This was originally posted on my own site.

Phil turned 50 around the same time as I did. He took the opportunity to write some half-century notes. I thoroughly enjoyed reading them and it got me thinking about my own five decades of life.

0–10

10–20

20–30

30–40

40–50

That last decade certainly feels less eventful than, say, that middle decade but then, isn’t that the way with most lives? As Phil says:

If my thirties went by more quickly than my twenties, my forties just zipped by.

You’ve got the formative years in your 20s when you’re trying to figure yourself out so you’re constantly dabbling in a bit of everything (jobs, music, drugs, travel) and then things get straighter. So when it comes to memories, your brain can employ a more rigourous compression algorithm. Instead of storing each year separately, your memories are more like a single year times five or ten. And so it feels like time passes much quicker in later life than it did in those more formative experimental years.

But experimentation can be stressful too — “what if I never figure it out‽” Having more routine can be satisfying if you’re reasonably confident you’ve chosen a good path. I feel like I have (but then, so do most people).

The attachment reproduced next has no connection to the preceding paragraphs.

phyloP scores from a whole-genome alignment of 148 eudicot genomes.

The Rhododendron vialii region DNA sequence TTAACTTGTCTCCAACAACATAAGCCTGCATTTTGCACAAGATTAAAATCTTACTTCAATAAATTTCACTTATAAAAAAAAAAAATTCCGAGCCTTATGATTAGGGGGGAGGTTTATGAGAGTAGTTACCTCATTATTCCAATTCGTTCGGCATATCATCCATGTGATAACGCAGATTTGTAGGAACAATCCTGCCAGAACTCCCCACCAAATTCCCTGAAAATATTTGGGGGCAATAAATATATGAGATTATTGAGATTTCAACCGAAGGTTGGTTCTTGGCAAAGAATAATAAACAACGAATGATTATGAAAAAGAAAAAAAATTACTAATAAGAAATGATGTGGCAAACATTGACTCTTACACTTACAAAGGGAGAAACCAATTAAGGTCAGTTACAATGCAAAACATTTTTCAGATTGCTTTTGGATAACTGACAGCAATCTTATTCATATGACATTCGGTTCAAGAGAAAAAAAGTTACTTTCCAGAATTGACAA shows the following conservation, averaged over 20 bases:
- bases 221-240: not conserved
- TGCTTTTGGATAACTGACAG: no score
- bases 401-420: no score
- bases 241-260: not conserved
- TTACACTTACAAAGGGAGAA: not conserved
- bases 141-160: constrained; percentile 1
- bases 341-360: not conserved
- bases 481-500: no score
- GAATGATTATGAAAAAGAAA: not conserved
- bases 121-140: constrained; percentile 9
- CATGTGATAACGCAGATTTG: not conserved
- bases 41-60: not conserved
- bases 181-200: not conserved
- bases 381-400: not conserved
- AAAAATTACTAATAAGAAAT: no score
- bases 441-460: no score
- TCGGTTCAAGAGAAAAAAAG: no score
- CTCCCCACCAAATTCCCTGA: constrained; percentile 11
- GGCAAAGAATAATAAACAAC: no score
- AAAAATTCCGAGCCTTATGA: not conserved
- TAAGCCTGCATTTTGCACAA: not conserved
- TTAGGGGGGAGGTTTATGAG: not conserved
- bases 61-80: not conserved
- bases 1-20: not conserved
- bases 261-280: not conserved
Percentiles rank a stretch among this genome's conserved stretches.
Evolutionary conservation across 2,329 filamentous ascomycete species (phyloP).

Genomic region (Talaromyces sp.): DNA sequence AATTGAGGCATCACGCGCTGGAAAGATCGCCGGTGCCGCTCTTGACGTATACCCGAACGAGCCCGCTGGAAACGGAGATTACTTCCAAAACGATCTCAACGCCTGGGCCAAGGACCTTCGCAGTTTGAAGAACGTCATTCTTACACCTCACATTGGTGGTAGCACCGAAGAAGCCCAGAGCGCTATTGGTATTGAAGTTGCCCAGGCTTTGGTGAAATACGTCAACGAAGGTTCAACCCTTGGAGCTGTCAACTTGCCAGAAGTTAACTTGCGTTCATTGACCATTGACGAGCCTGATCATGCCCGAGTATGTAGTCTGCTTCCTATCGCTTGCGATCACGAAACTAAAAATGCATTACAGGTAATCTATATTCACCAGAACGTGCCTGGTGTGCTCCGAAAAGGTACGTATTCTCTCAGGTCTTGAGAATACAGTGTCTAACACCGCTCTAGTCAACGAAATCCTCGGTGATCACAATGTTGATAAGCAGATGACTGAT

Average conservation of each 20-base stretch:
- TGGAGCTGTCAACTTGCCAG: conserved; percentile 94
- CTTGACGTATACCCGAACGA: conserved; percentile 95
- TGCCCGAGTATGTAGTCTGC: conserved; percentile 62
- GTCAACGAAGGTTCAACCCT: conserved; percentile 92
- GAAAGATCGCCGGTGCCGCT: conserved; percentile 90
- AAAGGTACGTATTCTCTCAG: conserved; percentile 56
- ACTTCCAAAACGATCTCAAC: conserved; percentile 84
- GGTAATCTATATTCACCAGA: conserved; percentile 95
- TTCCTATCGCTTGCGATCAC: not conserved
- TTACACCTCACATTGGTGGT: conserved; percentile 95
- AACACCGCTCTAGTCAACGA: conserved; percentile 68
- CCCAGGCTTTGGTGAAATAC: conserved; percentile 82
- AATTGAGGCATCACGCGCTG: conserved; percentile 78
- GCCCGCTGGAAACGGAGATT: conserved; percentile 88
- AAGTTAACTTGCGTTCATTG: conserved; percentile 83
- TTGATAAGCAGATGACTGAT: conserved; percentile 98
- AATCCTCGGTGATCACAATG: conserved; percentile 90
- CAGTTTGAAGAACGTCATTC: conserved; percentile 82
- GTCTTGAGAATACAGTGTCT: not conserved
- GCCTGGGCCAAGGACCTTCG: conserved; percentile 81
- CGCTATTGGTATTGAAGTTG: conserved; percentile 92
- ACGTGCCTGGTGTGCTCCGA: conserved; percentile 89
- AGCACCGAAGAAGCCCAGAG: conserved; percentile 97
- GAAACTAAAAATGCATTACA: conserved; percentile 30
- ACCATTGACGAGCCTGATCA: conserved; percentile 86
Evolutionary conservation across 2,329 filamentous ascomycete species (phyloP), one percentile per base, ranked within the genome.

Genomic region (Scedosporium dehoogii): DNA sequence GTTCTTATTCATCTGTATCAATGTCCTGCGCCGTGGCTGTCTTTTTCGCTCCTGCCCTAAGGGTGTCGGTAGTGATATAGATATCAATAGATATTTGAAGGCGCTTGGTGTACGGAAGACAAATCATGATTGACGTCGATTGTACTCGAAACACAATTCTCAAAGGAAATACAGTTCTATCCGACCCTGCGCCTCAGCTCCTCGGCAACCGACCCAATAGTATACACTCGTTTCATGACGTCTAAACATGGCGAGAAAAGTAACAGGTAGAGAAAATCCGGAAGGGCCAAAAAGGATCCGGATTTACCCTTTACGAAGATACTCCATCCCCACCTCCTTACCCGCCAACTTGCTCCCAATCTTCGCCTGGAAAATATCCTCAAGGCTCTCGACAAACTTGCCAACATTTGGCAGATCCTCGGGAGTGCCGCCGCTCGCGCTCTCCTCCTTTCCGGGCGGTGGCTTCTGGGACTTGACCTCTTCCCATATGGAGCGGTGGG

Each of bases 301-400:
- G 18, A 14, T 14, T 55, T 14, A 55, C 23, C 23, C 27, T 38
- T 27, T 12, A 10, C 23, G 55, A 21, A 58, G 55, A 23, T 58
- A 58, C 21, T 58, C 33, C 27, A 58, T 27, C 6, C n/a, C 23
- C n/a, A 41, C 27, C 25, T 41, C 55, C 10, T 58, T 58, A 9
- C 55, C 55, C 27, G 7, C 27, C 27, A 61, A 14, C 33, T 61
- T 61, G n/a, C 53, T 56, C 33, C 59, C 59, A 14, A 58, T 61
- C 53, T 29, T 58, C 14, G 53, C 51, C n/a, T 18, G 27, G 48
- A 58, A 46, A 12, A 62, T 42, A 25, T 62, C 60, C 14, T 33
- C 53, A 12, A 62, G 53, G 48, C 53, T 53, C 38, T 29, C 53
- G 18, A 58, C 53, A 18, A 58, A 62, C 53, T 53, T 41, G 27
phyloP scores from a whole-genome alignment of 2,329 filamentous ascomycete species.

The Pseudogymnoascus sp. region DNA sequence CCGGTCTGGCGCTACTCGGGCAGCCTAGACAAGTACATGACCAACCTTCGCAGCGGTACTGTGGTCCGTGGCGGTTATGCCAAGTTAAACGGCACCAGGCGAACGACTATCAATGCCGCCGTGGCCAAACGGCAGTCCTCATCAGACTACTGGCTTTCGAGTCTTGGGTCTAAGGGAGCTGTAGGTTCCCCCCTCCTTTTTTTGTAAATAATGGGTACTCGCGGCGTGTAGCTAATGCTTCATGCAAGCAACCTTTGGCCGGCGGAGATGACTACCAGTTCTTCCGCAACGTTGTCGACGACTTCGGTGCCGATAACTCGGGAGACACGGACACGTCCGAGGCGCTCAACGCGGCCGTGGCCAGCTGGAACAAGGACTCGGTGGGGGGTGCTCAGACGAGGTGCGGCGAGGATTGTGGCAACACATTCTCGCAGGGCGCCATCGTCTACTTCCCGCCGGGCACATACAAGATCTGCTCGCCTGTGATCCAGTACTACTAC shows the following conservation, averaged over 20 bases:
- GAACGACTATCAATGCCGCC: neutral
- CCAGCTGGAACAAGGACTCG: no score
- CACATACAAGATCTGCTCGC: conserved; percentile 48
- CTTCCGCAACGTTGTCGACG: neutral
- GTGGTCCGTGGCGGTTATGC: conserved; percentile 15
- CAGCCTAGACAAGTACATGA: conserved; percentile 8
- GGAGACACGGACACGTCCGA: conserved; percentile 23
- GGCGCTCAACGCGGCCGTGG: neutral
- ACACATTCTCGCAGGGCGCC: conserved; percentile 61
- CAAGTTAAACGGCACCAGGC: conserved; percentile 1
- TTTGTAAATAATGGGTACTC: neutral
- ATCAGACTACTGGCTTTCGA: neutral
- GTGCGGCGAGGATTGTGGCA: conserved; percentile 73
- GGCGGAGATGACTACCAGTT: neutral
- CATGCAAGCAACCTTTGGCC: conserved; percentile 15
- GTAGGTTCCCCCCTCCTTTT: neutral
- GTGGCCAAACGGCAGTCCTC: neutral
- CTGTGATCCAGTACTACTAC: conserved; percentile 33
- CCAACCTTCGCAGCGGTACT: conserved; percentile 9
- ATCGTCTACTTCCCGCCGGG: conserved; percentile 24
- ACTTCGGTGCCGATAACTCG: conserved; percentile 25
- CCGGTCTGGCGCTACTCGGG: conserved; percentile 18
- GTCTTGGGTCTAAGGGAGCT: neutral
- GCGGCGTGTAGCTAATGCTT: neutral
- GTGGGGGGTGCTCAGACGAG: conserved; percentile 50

Now it’s time for the next decade. In the short term, the outlook is for more of the same — that’s the outlook for everyone while the world is on pause for The Situation. But once that’s over, who knows? I intend to get back to travelling and seeing the world. That’s probably more to do with being stuck in one place for over a year than having mid-century itchy feet.

I don’t anticipate any sudden changes in lifestyle or career. If anything, I plan to double down on doing things I like and saying “no” to any activities I now know I don’t like. So my future will almost certainly involve more websites, more speaking, maybe more writing, and definitely more Irish traditional music.

I feel like having reached the milestone of 50, I should have at least a few well-earned pieces of advice to pass on. The kind of advice I wish I had received when I was younger. But I’ve racked my brains and this is all I’ve got:

Never eat an olive straight off the tree. You know this already but maybe part of your mind thinks “how bad can it be really?” Trust me. It’s disgusting.

This was originally posted on my own site.

A web developer and author living and working in Brighton, England. Everything I post on Medium is a copy — the originals are on my own website, adactio.com

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